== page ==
Our driver left overnight to try and get gas and had no luck. He won’t be back for us until closer to 10 am so instead of paying $6 USD for the Villa to make us rice and curry- we walked maybe 2 minutes for $1.65 USD breakfast buffet- I had to fill my plate twice it was so good.
We had rice, string hoppers (red and white), potato curry, coconut sambal, deviled red pepper, and chickpeas!
The potato curry dipped in the hoppers was one the favorites! It was my first experience with strong hoppers and I was in love - but confused as to why the strong hoppers are considered a breakfast specialty and the pancake-like hoppers are more lunch and dinner.
As I mentioned in the prior post, our driver left late last night and never returned- as there is a gas shortage here and he was waiting for the tanks to be filled and then for his chance to fill up- but 9:30 am came around still no driver and the next ETA was 4 additional hours later and so the equation equals out to a Nicole learning to be patient but really her anger was beginning to emerge.
Maureen no longer felt comfortable with my recent habit of wondering so we needed to create a new plan.
We told our driver that we would get our day started and that he could meet us out - but reimburse any additional charges we had to incur for travel- clearly, our driver was not so pleased to hear we would be cutting into his costs.
Maureen and I tucked into our Villa mates ride to center city Kandy and enjoyed a nice sightseeing, just as our driver returned back to our Villa to begin our day.
Once finally reunited- we had a boatload if things to cover. Seriously, too much to see with so little time.
This tour sort of reminded me of Hershey Chocolate Word...
The most shocking thing- the workers are barefoot and guests come in and out- touching and surrounding the tea leaves throughout the tea-creation process. Which was a surprise to me to learn that Lipton purchases the majority of their tea production and that they don't require additional crazy US health regulations.
It was a cool process to see how the leaves get shaken, folded, pressed and moved through the entire tea creation process.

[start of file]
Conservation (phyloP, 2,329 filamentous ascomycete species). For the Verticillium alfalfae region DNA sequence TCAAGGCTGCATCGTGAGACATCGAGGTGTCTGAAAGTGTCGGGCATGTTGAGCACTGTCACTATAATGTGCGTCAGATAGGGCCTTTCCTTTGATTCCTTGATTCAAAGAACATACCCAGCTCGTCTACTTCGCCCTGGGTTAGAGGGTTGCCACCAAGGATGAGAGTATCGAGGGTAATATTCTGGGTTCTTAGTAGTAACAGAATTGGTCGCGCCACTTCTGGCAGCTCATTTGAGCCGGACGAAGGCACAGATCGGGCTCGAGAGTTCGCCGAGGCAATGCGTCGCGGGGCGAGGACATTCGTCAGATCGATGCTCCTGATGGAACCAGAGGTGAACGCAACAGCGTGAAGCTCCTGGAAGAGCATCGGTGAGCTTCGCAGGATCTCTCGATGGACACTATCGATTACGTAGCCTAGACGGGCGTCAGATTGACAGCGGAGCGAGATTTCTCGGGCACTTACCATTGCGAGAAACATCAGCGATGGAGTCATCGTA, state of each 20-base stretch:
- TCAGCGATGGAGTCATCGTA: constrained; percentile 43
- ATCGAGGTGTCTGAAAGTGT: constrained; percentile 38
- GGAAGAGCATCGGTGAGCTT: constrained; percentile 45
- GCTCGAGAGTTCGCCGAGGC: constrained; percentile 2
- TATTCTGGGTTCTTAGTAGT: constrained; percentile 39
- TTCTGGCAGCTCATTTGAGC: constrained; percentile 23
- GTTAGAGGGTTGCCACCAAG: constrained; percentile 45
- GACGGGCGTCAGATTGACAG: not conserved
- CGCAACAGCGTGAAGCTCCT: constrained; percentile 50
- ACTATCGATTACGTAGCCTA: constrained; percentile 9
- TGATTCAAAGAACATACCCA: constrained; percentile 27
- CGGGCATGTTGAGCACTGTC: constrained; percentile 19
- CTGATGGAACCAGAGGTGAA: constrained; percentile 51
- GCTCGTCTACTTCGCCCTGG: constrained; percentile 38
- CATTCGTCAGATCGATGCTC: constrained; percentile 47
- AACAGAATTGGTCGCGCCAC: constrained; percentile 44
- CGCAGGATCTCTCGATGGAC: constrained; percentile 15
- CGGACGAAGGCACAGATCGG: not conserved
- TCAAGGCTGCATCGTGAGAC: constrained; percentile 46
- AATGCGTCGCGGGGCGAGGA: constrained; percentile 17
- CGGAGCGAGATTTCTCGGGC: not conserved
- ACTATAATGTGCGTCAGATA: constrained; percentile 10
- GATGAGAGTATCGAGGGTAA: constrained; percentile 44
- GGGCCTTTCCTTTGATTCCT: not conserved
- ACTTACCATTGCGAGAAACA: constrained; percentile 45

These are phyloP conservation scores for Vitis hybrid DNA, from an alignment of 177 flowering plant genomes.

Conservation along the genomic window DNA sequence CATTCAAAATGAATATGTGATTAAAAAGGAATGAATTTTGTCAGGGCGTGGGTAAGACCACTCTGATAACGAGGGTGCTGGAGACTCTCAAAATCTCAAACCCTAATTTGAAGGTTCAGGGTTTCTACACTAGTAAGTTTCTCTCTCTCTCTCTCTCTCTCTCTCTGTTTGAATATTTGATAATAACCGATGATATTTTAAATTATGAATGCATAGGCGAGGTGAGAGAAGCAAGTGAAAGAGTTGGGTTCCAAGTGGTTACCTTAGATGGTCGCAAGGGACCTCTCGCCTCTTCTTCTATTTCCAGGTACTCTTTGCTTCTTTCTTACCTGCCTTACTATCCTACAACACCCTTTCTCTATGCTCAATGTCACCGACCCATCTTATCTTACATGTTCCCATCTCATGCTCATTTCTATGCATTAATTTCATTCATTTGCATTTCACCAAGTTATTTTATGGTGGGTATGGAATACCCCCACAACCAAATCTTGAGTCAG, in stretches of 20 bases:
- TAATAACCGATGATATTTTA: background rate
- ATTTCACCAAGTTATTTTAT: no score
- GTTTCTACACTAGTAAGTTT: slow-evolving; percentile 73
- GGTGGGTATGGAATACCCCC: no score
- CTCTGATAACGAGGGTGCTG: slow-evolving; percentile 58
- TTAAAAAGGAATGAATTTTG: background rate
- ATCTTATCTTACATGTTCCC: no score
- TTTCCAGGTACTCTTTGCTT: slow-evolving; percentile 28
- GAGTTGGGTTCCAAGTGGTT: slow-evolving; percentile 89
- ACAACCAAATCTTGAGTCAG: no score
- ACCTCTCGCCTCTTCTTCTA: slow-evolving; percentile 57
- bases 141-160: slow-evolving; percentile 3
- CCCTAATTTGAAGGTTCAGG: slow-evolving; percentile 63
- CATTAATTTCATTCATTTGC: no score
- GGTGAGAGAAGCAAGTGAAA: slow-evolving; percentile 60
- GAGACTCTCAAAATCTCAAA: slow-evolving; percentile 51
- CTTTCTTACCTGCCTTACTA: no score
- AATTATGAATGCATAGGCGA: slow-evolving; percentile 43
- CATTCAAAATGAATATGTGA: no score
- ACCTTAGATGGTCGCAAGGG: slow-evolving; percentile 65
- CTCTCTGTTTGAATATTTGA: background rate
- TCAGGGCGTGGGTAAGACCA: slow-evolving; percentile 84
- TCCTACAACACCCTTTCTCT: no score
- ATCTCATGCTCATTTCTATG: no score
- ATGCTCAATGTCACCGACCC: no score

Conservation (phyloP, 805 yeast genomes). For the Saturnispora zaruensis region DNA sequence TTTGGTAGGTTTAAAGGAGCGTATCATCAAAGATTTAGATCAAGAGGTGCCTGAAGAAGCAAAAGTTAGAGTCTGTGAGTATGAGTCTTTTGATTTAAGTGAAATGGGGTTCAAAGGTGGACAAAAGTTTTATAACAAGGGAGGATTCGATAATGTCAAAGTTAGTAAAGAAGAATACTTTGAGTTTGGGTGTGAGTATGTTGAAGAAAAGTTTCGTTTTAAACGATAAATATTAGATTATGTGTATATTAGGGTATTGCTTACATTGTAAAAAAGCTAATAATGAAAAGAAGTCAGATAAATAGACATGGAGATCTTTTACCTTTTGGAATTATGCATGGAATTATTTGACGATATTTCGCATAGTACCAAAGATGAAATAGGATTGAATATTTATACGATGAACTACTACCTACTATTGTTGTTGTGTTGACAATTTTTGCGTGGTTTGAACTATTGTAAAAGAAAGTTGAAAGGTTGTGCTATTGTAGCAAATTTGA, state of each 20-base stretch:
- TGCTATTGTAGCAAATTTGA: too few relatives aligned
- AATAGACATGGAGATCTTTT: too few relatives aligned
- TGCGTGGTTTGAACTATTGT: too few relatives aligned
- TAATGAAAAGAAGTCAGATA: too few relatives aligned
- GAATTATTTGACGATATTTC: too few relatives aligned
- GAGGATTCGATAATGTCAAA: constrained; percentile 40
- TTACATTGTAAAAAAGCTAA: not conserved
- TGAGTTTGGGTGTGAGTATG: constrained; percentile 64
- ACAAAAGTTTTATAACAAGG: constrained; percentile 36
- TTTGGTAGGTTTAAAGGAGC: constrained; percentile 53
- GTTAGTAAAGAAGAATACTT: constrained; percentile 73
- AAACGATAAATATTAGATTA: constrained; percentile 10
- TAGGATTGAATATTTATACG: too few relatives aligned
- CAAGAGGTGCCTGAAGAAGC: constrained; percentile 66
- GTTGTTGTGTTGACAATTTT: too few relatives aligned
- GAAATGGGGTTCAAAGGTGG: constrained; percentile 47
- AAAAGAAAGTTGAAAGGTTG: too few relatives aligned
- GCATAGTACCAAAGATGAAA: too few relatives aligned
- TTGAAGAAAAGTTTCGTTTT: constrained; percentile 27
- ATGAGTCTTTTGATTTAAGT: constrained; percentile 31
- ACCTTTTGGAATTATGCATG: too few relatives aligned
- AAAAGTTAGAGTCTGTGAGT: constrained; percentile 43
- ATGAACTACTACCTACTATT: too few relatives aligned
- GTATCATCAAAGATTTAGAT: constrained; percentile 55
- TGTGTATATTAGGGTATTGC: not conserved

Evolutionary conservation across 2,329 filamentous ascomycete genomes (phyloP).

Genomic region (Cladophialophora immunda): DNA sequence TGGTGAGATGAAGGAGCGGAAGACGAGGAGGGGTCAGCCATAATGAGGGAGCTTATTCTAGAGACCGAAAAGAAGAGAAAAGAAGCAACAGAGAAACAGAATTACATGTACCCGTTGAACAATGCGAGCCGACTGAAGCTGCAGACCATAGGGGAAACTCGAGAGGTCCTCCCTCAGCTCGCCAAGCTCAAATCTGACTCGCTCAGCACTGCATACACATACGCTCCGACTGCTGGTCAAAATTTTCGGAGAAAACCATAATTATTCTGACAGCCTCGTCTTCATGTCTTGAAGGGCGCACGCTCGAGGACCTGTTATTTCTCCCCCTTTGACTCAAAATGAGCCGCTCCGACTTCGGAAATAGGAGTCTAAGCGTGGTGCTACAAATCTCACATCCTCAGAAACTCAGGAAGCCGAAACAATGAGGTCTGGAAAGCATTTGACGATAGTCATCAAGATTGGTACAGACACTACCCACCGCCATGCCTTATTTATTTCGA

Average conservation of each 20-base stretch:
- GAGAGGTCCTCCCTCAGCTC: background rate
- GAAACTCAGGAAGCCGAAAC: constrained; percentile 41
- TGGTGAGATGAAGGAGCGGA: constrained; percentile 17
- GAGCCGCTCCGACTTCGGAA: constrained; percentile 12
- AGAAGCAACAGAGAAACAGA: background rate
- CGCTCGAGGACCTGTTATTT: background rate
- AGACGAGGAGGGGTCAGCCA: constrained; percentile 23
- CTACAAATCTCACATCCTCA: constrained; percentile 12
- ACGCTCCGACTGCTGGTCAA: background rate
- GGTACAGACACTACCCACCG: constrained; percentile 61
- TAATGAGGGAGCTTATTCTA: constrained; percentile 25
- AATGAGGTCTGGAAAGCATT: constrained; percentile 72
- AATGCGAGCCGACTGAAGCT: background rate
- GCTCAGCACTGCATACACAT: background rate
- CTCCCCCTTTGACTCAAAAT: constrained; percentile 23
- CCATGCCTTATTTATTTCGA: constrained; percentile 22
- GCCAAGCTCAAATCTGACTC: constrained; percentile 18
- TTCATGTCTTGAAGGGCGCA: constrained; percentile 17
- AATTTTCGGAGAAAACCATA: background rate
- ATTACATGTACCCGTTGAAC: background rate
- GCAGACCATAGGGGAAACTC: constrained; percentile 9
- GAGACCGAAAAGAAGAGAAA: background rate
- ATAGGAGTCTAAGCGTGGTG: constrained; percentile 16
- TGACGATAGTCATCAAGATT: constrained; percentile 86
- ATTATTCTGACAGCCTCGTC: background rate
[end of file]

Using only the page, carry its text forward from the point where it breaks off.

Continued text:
Poor Maureen is not loving the local Sri Lankan rice and curry!
Our driver suggested this place for lunch - although I do not think he was too familiar with it himself.
We walked in and it looked like they were getting ready to close the buffet for the day, but we snuck in. I provided my trusty gluten-free translation card to them and they went through what was and was not safe for us to eat and most of it was gluten-free friendly.
As we sat down to eat, the owner and his children joined us. His English was not excellent, but we could converse a little. Oddly enough, the owner had an infatuation with my pen so I lost my one and only pen on this trip.
Not 100% sure what I ate, but it was pretty good and pretty affordable at $1.89 per person.
I know I had rice, green bean curry, pumpkin curry, I think a parsley sambol or maybe a mallung and another green dish of some sort. I wouldn't say this was my favorite, but it wasn't bad.
Eshan asked us about dinner and knowing that Maureen hasn’t really been eating, I asked for a non-curry option.
After eliminating curry and gluten, this appeared to be a bit foreign of a request for a Sri Lankan. Eshan was determined to help and actually found us some street food. Something of which, as a gluten-free gal, I didn’t imagine possible...even in the US. Marking this one off the bucket list!
The man (Chef) forgot the curry, or chili sauce to go with the hoppers so I ate them plain and had fruit (baby bananas and a mango to go with them). Apparently, it is common to have bananas and honey with just about everything!
I must say the fruit stall Eshan picked was lacking in choices and rather expensive, even for American money... but I later found this to be a thing - fruit was just expensive in Sri Lanka and comparable to what it would cost in the US.